This content is provided courtesy of USAA.

By Rudy Antompietri, manager, USAA Gemological Services

Have you ever looked through a jewelry store window and noticed the reports, or certificates, that tout a diamond’s price, quality and availability?

These reports are supposed to assure consumers of the quality of the diamonds on display. They represent the opinions of experts at the lab that evaluated and graded the stone based on factors such as color, clarity, carat and cut.

But not all lab reports are created equal.

The diamond grading reports were first introduced by the Gemological Institute of America in the mid-1950s as a training tool. Diamond dealers began using GIA’s grading system to determine a diamond’s value. And they began to buy and sell goods on it.

GIA reports became not just a method of assigning value but a communication system as well. As a result, a diamond dealer in New York can speak with a jeweler anywhere in the world, and both parties will understand one another.

While GIA is considered the gold standard of the diamond industry, other labs have been appearing on the scene since the 1980s. Many of these newer labs use the same terms as GIA to describe diamonds. But, in my opinion, and the opinion of many jewelers, the standards they use are weaker than GIA’s. This results in diamonds that are graded too high for the quality and, consequently, are overpriced.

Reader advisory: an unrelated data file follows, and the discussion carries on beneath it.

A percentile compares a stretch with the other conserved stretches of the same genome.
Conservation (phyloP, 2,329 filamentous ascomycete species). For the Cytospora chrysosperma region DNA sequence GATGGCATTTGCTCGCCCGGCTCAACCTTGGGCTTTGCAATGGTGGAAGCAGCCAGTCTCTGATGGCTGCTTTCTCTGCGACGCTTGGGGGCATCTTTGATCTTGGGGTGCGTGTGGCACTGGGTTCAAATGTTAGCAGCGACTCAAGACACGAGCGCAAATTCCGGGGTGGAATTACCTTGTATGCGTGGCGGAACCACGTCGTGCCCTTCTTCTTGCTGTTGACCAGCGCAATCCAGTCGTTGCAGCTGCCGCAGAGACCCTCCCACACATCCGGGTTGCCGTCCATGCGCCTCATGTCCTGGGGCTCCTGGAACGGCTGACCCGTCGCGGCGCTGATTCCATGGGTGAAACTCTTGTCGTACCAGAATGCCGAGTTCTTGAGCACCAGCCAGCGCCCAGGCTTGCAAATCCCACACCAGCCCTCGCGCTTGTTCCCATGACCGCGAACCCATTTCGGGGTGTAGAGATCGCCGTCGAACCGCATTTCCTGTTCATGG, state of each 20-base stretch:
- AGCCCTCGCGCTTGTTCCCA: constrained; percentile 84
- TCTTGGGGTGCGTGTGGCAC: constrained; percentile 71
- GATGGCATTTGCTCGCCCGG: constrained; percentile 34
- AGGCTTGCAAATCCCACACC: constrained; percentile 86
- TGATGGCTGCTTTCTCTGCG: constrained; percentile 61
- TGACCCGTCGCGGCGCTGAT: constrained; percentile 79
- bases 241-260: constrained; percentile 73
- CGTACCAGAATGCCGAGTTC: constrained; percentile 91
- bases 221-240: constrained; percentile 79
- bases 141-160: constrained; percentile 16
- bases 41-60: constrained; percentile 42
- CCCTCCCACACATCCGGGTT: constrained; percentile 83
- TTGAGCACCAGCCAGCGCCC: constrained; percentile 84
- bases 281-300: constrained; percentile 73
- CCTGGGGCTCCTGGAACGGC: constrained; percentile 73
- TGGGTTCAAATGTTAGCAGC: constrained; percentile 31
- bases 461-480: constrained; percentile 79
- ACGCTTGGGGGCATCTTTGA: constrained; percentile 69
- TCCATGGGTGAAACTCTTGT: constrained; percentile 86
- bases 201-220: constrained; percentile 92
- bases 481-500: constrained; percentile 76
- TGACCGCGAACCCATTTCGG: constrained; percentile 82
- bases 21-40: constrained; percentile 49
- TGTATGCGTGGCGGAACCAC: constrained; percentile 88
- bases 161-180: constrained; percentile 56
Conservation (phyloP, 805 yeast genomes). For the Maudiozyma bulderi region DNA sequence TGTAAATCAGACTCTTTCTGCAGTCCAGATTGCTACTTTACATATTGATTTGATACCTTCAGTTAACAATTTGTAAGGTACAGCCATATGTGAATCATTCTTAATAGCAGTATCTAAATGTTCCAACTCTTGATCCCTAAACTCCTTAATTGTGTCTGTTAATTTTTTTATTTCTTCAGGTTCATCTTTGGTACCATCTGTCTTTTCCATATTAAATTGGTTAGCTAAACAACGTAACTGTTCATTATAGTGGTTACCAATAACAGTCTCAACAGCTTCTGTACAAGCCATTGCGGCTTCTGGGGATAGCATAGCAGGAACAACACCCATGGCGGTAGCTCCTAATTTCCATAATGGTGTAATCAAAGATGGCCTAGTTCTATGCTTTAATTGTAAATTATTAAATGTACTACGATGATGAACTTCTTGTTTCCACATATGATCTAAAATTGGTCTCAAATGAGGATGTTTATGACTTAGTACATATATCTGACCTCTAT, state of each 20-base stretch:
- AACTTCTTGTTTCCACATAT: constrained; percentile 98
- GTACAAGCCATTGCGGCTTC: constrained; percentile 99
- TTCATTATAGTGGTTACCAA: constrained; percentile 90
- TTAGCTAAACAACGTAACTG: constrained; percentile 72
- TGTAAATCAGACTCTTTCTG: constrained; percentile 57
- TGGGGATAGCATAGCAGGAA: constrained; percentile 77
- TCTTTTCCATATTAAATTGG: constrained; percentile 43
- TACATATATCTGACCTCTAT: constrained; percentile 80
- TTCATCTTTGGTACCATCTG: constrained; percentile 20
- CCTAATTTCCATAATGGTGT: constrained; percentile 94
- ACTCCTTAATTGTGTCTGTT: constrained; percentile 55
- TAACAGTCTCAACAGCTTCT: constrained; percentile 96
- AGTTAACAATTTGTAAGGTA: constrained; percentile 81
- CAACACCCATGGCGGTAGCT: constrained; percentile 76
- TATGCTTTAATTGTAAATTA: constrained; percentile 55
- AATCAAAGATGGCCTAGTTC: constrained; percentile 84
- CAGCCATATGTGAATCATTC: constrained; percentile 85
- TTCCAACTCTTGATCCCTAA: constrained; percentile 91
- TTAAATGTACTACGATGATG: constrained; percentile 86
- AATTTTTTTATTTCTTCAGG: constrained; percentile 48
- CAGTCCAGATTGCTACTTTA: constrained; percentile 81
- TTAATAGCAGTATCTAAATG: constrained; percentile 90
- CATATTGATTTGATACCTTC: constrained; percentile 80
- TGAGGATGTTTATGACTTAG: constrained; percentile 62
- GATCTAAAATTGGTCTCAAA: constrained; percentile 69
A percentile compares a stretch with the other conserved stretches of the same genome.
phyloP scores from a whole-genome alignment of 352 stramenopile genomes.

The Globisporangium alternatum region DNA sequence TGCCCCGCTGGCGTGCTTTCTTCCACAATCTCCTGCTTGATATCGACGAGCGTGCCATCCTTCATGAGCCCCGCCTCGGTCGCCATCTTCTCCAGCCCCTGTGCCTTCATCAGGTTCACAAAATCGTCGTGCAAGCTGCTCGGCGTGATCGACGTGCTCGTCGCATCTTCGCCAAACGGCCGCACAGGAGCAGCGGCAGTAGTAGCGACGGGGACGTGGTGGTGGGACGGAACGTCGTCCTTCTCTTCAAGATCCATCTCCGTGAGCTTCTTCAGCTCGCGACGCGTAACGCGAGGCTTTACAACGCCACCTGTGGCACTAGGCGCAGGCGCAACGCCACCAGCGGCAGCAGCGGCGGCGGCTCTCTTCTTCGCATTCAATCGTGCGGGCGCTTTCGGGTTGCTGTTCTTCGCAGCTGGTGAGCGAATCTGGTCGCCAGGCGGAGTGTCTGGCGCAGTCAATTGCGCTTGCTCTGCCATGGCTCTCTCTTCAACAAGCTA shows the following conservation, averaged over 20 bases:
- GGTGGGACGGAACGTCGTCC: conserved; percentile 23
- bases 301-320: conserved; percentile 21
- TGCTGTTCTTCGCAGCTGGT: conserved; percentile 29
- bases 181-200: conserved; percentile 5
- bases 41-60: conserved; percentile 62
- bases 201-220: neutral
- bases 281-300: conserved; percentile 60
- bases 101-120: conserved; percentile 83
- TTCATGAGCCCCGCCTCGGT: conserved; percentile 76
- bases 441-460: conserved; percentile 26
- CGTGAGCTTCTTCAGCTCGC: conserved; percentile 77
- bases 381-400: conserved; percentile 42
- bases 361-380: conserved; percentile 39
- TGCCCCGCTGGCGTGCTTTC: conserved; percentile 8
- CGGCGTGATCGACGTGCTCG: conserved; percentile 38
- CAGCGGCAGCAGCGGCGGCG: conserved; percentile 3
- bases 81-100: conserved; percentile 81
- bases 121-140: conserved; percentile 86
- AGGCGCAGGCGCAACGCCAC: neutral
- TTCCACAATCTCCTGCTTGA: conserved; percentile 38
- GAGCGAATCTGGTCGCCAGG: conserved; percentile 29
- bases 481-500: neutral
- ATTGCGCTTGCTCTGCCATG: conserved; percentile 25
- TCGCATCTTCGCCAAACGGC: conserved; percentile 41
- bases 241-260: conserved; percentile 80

Some of these other labs also create separate reports that assign monetary values to diamonds, a practice that raises questions about the objectivity of the diamond grading reports.

GIA and the American Gem Society do not assign any monetary value. AGS is a jewelry trade organization that promotes ethics within the industry and has a lab that follows GIA standards. Both GIA and AGS issue grades, but allow the marketplace to determine what the stones are worth.

My advice? When shopping for a diamond, seek out jewelers who adhere to GIA standards. How can you tell? Look for the GIA or AGS logo displayed in the window.

What do you think Cartier, Graff and Harry Winston rely on to determine the quality of diamonds they sell? Their websites state they use GIA reports. They guard their reputations zealously and will not take the chance of using inferior reports.

To find a jeweler who is an AGS member, visit